Hiroshi Sugimoto: Dioramas
'Like so much of the artist’s work, this series is conceptually brilliant, formally impressive, and ice cold. Which might be the point: we’re so alienated from nature that even the dioramas staged to involve us in animal drama (warthog vs. ostrich, polar bear vs. seal) come off as empty, if elaborate, tableaux.' - The New Yorker
A beautiful collection of Sugimoto's museum Dioramas
Hiroshi Sugimoto (born 1948) began his four-decade-long series Dioramas in 1974, inspired by a trip to the American Museum of Natural History in New York. Surrounded by the museum's elaborate, naturalistic dioramas, Sugimoto realized that the scenes jumped to life when looked at with one eye closed. Recreated forestry and stretches of uninhabited land, wild, crouching animals against painted backgrounds and even prehistoric humans seemed entirely convincing with this visual trick, which launched a conceptual exploration of the photographic medium that has traversed his entire career.
Focusing his camera on individual dioramas as though they were entirely surrounding scenes, omitting their frames and educational materials and ensuring that no reflections enter the shot, his subjects appear as if photographed in their natural habitats. He also explores the power of photography to create history--in his own words, "photography functions as a fossilization of time." Hiroshi Sugimoto: Dioramas narrates a story of the cycle of life, death and rebirth, from prehistoric aquatic life to the propagation of reptile and animal life to Homo sapiens' destruction of the earth, circling back to its renewal, where flora and fauna flourish without man. Here Sugimoto writes his own history of the world, an artist's creation myth.
Hiroshi Sugimoto was born and raised in Tokyo, Japan, where he studied politics and sociology at Rikky University, later retraining as an artist at the Art Center College of Design in Los Angeles, CA. He currently lives in New York and Tokyo.
- Hardcover: 118 pages illustrated in duotone throughout
- Date published: September 2014
- Language: English
- ISBN: 978-8862083270
- Product Dimensions: 28.5 x 25.8 cm
'Don't let the ease and beauty of Sugimoto's images fool you. Before you get the idea that you, too, can waltz into your local natural history museum and take photos like this, understand the painstaking amount of craft in each shot. Sugimoto captures his scenes with a large format camera and long exposures sometimes five minutes in length. He adjusts lights and whatever else necessary to bring the taxidermy to life--so successfully that the line between real and fake is often blurred' - Wired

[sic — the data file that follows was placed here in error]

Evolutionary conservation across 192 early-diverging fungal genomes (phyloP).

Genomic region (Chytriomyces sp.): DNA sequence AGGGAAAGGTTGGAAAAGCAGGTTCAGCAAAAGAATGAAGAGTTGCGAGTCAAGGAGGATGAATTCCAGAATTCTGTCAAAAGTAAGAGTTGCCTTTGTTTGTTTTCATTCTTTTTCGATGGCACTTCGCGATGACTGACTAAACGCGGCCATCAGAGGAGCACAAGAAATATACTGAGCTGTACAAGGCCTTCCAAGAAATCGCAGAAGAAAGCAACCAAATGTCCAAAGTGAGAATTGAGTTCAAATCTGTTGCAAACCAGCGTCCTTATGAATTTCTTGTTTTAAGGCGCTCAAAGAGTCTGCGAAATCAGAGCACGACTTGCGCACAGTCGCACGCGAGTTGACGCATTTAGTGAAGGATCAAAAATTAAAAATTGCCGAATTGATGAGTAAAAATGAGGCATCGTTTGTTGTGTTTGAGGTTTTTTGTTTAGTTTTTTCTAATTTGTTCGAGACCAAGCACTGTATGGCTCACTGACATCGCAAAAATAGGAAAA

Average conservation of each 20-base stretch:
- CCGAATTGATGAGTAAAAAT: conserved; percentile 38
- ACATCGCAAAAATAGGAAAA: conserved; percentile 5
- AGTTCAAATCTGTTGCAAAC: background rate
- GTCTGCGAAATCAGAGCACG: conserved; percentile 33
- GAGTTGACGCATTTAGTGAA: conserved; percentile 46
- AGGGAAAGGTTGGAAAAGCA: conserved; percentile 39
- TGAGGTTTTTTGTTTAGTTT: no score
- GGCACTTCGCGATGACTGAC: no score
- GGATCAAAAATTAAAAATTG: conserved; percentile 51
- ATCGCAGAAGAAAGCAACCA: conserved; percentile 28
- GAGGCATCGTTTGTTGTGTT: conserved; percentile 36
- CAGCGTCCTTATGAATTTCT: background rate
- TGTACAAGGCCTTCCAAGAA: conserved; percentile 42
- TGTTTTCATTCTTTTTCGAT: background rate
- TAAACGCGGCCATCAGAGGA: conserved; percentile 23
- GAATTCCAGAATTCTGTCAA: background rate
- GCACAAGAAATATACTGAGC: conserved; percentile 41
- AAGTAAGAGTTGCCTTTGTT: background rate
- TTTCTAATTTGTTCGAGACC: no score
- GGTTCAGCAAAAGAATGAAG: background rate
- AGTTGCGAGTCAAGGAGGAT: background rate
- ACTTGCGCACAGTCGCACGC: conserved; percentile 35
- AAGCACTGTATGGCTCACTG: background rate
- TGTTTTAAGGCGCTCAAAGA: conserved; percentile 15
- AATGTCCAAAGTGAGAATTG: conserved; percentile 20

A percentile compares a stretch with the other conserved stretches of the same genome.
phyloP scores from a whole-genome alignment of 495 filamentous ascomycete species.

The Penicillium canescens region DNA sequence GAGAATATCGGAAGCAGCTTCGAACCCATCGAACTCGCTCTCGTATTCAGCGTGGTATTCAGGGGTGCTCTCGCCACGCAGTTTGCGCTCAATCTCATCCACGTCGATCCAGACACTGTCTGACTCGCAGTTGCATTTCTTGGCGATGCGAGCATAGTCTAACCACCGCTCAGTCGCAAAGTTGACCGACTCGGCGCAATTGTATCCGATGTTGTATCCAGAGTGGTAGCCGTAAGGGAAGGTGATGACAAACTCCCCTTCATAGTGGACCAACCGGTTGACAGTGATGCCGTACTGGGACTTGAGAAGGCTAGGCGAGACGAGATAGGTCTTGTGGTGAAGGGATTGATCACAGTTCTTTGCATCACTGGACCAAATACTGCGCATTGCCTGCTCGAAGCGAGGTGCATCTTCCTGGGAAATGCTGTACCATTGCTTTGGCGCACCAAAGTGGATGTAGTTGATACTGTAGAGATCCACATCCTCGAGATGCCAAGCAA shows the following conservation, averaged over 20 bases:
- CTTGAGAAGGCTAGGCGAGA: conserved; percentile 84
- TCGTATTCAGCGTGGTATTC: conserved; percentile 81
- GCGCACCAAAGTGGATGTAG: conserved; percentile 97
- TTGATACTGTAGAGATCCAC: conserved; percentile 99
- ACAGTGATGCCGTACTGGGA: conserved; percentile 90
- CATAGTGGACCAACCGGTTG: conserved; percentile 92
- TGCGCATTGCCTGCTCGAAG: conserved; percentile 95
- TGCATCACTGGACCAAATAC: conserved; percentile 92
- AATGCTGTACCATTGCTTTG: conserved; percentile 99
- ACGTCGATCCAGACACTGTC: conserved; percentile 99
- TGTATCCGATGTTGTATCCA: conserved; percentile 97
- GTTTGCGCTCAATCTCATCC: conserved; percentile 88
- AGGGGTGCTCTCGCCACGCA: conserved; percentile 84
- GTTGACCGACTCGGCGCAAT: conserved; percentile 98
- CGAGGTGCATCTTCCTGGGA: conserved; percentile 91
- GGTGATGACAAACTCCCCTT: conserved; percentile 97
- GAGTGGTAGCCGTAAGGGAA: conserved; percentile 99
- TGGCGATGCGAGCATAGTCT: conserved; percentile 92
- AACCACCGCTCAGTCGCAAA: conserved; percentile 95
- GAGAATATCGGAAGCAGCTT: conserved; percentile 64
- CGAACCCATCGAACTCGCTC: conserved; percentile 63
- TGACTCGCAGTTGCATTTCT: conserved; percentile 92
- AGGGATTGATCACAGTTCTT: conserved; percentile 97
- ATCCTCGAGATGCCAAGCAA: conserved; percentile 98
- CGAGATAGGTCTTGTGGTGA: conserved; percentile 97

'A Canadian lynx in fake snow, Alaskan brown bears towering over painted backdrops, and Cro-Magnon families building homes out of bones all appear in Hiroshi Sugimoto: Dioramas, which features highlights from those museum visits. Sugimoto continues to take diorama photos today, fascinated, as he writes, by the way they 'present us with something simultaneously dead and alive.'- Publisher's Weekly
'Sugimoto uses long exposures, and the feeling I got from his work is just that: of observing something being exposed, something normally hidden, buried, and the uneasy sense that perhaps it was meant to remain hidden, undisturbed. The book with its smaller images is less intense. It's harder to decipher the surprises and ambiguities in the photographs, but they're there. The image on the cover of Dioramas is Sugimoto's photograph of the polar bear looming above a seal that lies, oblong and fat, beside a crack in the pure white ice. The other day, a guest saw the book in my living room and said, "Oh, cute!" then, a quick double take as he noticed the droplets of blood: "Oh... dead."' - The New York Review of Books
'The Japanese photographer's enormous black-and-white landscapes were made between 1976 and 2012 at natural-history museums. Their subjects are dioramas, displaying taxidermy animals and fake foliage against painted backdrops--dense layers of artifice, to which Sugimoto's photographs add yet another layer. Like so much of the artist's work, this series is conceptually brilliant, formally impressive, and ice cold. Which might be the point: we're so alienated from nature that even the dioramas staged to involve us in animal drama (warthog vs. ostrich, polar bear vs. seal) come off as empty, if elaborate, tableaux.' - The New Yorker